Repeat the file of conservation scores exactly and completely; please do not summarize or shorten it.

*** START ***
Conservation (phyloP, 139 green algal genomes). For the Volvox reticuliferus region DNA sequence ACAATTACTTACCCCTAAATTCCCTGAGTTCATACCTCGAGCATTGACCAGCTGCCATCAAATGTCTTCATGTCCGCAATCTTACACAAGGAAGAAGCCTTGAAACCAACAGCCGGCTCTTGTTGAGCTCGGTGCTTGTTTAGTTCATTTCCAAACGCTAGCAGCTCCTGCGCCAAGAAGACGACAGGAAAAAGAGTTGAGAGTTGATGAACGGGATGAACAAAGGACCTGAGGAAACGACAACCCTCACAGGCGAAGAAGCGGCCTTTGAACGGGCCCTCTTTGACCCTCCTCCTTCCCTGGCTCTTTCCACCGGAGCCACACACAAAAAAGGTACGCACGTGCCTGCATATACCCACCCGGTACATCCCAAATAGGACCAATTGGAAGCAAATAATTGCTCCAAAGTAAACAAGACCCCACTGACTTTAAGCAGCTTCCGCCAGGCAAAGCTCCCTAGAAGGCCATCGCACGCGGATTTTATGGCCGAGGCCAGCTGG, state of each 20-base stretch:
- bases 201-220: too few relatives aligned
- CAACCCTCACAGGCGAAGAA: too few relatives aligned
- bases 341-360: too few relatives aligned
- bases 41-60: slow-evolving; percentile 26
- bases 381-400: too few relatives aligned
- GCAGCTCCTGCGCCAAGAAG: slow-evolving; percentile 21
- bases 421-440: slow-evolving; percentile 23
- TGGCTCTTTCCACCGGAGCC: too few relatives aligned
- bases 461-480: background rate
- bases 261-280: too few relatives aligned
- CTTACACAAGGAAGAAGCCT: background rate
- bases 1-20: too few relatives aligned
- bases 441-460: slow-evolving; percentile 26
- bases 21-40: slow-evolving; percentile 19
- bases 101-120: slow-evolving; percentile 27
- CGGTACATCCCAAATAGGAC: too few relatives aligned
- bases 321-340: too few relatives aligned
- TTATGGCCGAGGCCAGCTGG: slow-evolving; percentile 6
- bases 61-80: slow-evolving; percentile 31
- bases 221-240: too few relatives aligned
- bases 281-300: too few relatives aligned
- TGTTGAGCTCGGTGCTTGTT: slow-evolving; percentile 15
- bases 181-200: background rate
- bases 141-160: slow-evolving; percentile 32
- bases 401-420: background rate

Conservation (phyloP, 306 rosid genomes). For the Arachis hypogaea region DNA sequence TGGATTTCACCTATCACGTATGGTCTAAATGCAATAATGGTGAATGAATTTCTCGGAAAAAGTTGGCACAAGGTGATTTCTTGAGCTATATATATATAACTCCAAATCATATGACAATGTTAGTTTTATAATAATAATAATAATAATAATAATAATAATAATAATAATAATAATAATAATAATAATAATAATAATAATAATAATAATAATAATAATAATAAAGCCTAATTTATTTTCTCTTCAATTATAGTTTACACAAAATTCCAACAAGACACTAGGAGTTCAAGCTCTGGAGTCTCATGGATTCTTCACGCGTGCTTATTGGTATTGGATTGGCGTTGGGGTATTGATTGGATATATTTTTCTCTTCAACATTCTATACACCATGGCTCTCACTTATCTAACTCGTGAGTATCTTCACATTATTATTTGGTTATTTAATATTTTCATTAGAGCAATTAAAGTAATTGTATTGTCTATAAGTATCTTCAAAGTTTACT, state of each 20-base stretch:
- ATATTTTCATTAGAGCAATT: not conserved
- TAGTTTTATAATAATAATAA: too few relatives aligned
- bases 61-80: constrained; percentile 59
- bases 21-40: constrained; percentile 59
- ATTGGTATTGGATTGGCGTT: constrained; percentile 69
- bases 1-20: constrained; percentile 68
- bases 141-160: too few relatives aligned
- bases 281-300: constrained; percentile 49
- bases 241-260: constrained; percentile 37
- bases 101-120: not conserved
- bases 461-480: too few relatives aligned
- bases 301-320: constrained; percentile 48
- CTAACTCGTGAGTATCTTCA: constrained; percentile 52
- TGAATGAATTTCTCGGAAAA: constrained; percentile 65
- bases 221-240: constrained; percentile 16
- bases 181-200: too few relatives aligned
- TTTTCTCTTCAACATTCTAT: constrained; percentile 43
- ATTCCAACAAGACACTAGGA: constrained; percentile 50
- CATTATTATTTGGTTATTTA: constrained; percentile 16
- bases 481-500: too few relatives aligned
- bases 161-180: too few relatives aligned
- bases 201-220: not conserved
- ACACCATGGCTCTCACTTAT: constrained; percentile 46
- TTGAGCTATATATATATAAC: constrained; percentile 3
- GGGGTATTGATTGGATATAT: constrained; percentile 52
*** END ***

Conservation (phyloP, 139 green algal genomes). For the Volvox reticuliferus region DNA sequence ACAATTACTTACCCCTAAATTCCCTGAGTTCATACCTCGAGCATTGACCAGCTGCCATCAAATGTCTTCATGTCCGCAATCTTACACAAGGAAGAAGCCTTGAAACCAACAGCCGGCTCTTGTTGAGCTCGGTGCTTGTTTAGTTCATTTCCAAACGCTAGCAGCTCCTGCGCCAAGAAGACGACAGGAAAAAGAGTTGAGAGTTGATGAACGGGATGAACAAAGGACCTGAGGAAACGACAACCCTCACAGGCGAAGAAGCGGCCTTTGAACGGGCCCTCTTTGACCCTCCTCCTTCCCTGGCTCTTTCCACCGGAGCCACACACAAAAAAGGTACGCACGTGCCTGCATATACCCACCCGGTACATCCCAAATAGGACCAATTGGAAGCAAATAATTGCTCCAAAGTAAACAAGACCCCACTGACTTTAAGCAGCTTCCGCCAGGCAAAGCTCCCTAGAAGGCCATCGCACGCGGATTTTATGGCCGAGGCCAGCTGG, state of each 20-base stretch:
- bases 201-220: too few relatives aligned
- CAACCCTCACAGGCGAAGAA: too few relatives aligned
- bases 341-360: too few relatives aligned
- bases 41-60: slow-evolving; percentile 26
- bases 381-400: too few relatives aligned
- GCAGCTCCTGCGCCAAGAAG: slow-evolving; percentile 21
- bases 421-440: slow-evolving; percentile 23
- TGGCTCTTTCCACCGGAGCC: too few relatives aligned
- bases 461-480: background rate
- bases 261-280: too few relatives aligned
- CTTACACAAGGAAGAAGCCT: background rate
- bases 1-20: too few relatives aligned
- bases 441-460: slow-evolving; percentile 26
- bases 21-40: slow-evolving; percentile 19
- bases 101-120: slow-evolving; percentile 27
- CGGTACATCCCAAATAGGAC: too few relatives aligned
- bases 321-340: too few relatives aligned
- TTATGGCCGAGGCCAGCTGG: slow-evolving; percentile 6
- bases 61-80: slow-evolving; percentile 31
- bases 221-240: too few relatives aligned
- bases 281-300: too few relatives aligned
- TGTTGAGCTCGGTGCTTGTT: slow-evolving; percentile 15
- bases 181-200: background rate
- bases 141-160: slow-evolving; percentile 32
- bases 401-420: background rate

Conservation (phyloP, 306 rosid genomes). For the Arachis hypogaea region DNA sequence TGGATTTCACCTATCACGTATGGTCTAAATGCAATAATGGTGAATGAATTTCTCGGAAAAAGTTGGCACAAGGTGATTTCTTGAGCTATATATATATAACTCCAAATCATATGACAATGTTAGTTTTATAATAATAATAATAATAATAATAATAATAATAATAATAATAATAATAATAATAATAATAATAATAATAATAATAATAATAATAATAATAATAAAGCCTAATTTATTTTCTCTTCAATTATAGTTTACACAAAATTCCAACAAGACACTAGGAGTTCAAGCTCTGGAGTCTCATGGATTCTTCACGCGTGCTTATTGGTATTGGATTGGCGTTGGGGTATTGATTGGATATATTTTTCTCTTCAACATTCTATACACCATGGCTCTCACTTATCTAACTCGTGAGTATCTTCACATTATTATTTGGTTATTTAATATTTTCATTAGAGCAATTAAAGTAATTGTATTGTCTATAAGTATCTTCAAAGTTTACT, state of each 20-base stretch:
- ATATTTTCATTAGAGCAATT: not conserved
- TAGTTTTATAATAATAATAA: too few relatives aligned
- bases 61-80: constrained; percentile 59
- bases 21-40: constrained; percentile 59
- ATTGGTATTGGATTGGCGTT: constrained; percentile 69
- bases 1-20: constrained; percentile 68
- bases 141-160: too few relatives aligned
- bases 281-300: constrained; percentile 49
- bases 241-260: constrained; percentile 37
- bases 101-120: not conserved
- bases 461-480: too few relatives aligned
- bases 301-320: constrained; percentile 48
- CTAACTCGTGAGTATCTTCA: constrained; percentile 52
- TGAATGAATTTCTCGGAAAA: constrained; percentile 65
- bases 221-240: constrained; percentile 16
- bases 181-200: too few relatives aligned
- TTTTCTCTTCAACATTCTAT: constrained; percentile 43
- ATTCCAACAAGACACTAGGA: constrained; percentile 50
- CATTATTATTTGGTTATTTA: constrained; percentile 16
- bases 481-500: too few relatives aligned
- bases 161-180: too few relatives aligned
- bases 201-220: not conserved
- ACACCATGGCTCTCACTTAT: constrained; percentile 46
- TTGAGCTATATATATATAAC: constrained; percentile 3
- GGGGTATTGATTGGATATAT: constrained; percentile 52